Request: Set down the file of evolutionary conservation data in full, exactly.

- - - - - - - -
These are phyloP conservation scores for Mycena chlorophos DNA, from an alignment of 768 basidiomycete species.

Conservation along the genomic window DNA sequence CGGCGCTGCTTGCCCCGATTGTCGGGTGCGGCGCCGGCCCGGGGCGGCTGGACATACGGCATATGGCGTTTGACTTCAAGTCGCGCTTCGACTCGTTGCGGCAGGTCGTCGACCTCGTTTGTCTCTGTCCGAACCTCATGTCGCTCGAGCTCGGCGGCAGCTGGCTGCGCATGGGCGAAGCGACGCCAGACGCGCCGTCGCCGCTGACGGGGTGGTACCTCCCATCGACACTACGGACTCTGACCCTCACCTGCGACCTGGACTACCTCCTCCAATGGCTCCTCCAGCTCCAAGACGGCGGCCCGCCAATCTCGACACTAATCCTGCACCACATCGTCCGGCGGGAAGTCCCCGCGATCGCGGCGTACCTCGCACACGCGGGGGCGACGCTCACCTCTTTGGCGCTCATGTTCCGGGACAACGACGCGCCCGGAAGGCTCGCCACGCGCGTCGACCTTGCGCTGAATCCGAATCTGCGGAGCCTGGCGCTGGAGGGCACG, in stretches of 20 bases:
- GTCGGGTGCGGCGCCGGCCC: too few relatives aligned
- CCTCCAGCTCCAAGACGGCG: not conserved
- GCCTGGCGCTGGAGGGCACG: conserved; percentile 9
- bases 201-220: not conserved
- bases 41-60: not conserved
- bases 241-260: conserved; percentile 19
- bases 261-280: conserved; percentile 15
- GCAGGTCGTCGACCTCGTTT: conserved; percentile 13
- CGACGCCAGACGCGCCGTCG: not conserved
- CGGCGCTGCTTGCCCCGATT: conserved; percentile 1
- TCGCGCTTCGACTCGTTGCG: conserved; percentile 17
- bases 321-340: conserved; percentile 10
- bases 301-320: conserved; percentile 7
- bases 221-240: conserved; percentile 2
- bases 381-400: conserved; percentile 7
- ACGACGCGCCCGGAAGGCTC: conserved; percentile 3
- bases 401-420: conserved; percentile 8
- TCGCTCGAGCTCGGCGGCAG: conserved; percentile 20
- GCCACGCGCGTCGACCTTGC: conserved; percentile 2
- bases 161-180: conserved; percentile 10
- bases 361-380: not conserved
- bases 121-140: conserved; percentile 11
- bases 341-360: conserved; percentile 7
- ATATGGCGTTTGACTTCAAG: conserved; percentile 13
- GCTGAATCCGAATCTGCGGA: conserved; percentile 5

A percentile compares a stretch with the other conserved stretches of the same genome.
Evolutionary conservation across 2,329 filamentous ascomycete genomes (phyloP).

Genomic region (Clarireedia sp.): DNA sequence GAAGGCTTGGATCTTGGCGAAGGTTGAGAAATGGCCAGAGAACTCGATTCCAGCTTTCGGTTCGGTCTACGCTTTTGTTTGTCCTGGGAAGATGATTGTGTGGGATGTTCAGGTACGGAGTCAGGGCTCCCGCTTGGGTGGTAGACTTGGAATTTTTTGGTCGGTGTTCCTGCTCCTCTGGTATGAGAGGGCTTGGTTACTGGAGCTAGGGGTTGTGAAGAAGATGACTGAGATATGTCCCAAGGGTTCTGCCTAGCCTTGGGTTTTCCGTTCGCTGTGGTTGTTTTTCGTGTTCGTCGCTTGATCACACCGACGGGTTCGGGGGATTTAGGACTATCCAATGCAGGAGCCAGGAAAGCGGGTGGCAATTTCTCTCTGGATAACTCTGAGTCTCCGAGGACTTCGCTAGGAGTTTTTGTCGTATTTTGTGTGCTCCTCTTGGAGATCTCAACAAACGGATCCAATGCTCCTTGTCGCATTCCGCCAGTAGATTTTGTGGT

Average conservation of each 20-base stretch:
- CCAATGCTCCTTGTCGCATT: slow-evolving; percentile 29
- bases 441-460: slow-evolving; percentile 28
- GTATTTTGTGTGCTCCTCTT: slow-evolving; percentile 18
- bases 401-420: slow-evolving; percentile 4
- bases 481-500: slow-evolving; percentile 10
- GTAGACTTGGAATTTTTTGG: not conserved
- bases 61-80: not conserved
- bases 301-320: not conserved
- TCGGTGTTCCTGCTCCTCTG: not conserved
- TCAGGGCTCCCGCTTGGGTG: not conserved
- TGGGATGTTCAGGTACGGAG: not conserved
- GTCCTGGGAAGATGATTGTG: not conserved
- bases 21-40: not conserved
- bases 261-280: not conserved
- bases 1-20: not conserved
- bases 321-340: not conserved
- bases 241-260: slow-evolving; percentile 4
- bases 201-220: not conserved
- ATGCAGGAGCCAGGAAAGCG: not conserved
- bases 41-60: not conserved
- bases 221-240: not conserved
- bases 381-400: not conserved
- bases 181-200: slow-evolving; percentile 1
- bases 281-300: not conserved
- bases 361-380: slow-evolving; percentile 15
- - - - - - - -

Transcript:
These are phyloP conservation scores for Mycena chlorophos DNA, from an alignment of 768 basidiomycete species.

Conservation along the genomic window DNA sequence CGGCGCTGCTTGCCCCGATTGTCGGGTGCGGCGCCGGCCCGGGGCGGCTGGACATACGGCATATGGCGTTTGACTTCAAGTCGCGCTTCGACTCGTTGCGGCAGGTCGTCGACCTCGTTTGTCTCTGTCCGAACCTCATGTCGCTCGAGCTCGGCGGCAGCTGGCTGCGCATGGGCGAAGCGACGCCAGACGCGCCGTCGCCGCTGACGGGGTGGTACCTCCCATCGACACTACGGACTCTGACCCTCACCTGCGACCTGGACTACCTCCTCCAATGGCTCCTCCAGCTCCAAGACGGCGGCCCGCCAATCTCGACACTAATCCTGCACCACATCGTCCGGCGGGAAGTCCCCGCGATCGCGGCGTACCTCGCACACGCGGGGGCGACGCTCACCTCTTTGGCGCTCATGTTCCGGGACAACGACGCGCCCGGAAGGCTCGCCACGCGCGTCGACCTTGCGCTGAATCCGAATCTGCGGAGCCTGGCGCTGGAGGGCACG, in stretches of 20 bases:
- GTCGGGTGCGGCGCCGGCCC: too few relatives aligned
- CCTCCAGCTCCAAGACGGCG: not conserved
- GCCTGGCGCTGGAGGGCACG: conserved; percentile 9
- bases 201-220: not conserved
- bases 41-60: not conserved
- bases 241-260: conserved; percentile 19
- bases 261-280: conserved; percentile 15
- GCAGGTCGTCGACCTCGTTT: conserved; percentile 13
- CGACGCCAGACGCGCCGTCG: not conserved
- CGGCGCTGCTTGCCCCGATT: conserved; percentile 1
- TCGCGCTTCGACTCGTTGCG: conserved; percentile 17
- bases 321-340: conserved; percentile 10
- bases 301-320: conserved; percentile 7
- bases 221-240: conserved; percentile 2
- bases 381-400: conserved; percentile 7
- ACGACGCGCCCGGAAGGCTC: conserved; percentile 3
- bases 401-420: conserved; percentile 8
- TCGCTCGAGCTCGGCGGCAG: conserved; percentile 20
- GCCACGCGCGTCGACCTTGC: conserved; percentile 2
- bases 161-180: conserved; percentile 10
- bases 361-380: not conserved
- bases 121-140: conserved; percentile 11
- bases 341-360: conserved; percentile 7
- ATATGGCGTTTGACTTCAAG: conserved; percentile 13
- GCTGAATCCGAATCTGCGGA: conserved; percentile 5

A percentile compares a stretch with the other conserved stretches of the same genome.
Evolutionary conservation across 2,329 filamentous ascomycete genomes (phyloP).

Genomic region (Clarireedia sp.): DNA sequence GAAGGCTTGGATCTTGGCGAAGGTTGAGAAATGGCCAGAGAACTCGATTCCAGCTTTCGGTTCGGTCTACGCTTTTGTTTGTCCTGGGAAGATGATTGTGTGGGATGTTCAGGTACGGAGTCAGGGCTCCCGCTTGGGTGGTAGACTTGGAATTTTTTGGTCGGTGTTCCTGCTCCTCTGGTATGAGAGGGCTTGGTTACTGGAGCTAGGGGTTGTGAAGAAGATGACTGAGATATGTCCCAAGGGTTCTGCCTAGCCTTGGGTTTTCCGTTCGCTGTGGTTGTTTTTCGTGTTCGTCGCTTGATCACACCGACGGGTTCGGGGGATTTAGGACTATCCAATGCAGGAGCCAGGAAAGCGGGTGGCAATTTCTCTCTGGATAACTCTGAGTCTCCGAGGACTTCGCTAGGAGTTTTTGTCGTATTTTGTGTGCTCCTCTTGGAGATCTCAACAAACGGATCCAATGCTCCTTGTCGCATTCCGCCAGTAGATTTTGTGGT

Average conservation of each 20-base stretch:
- CCAATGCTCCTTGTCGCATT: slow-evolving; percentile 29
- bases 441-460: slow-evolving; percentile 28
- GTATTTTGTGTGCTCCTCTT: slow-evolving; percentile 18
- bases 401-420: slow-evolving; percentile 4
- bases 481-500: slow-evolving; percentile 10
- GTAGACTTGGAATTTTTTGG: not conserved
- bases 61-80: not conserved
- bases 301-320: not conserved
- TCGGTGTTCCTGCTCCTCTG: not conserved
- TCAGGGCTCCCGCTTGGGTG: not conserved
- TGGGATGTTCAGGTACGGAG: not conserved
- GTCCTGGGAAGATGATTGTG: not conserved
- bases 21-40: not conserved
- bases 261-280: not conserved
- bases 1-20: not conserved
- bases 321-340: not conserved
- bases 241-260: slow-evolving; percentile 4
- bases 201-220: not conserved
- ATGCAGGAGCCAGGAAAGCG: not conserved
- bases 41-60: not conserved
- bases 221-240: not conserved
- bases 381-400: not conserved
- bases 181-200: slow-evolving; percentile 1
- bases 281-300: not conserved
- bases 361-380: slow-evolving; percentile 15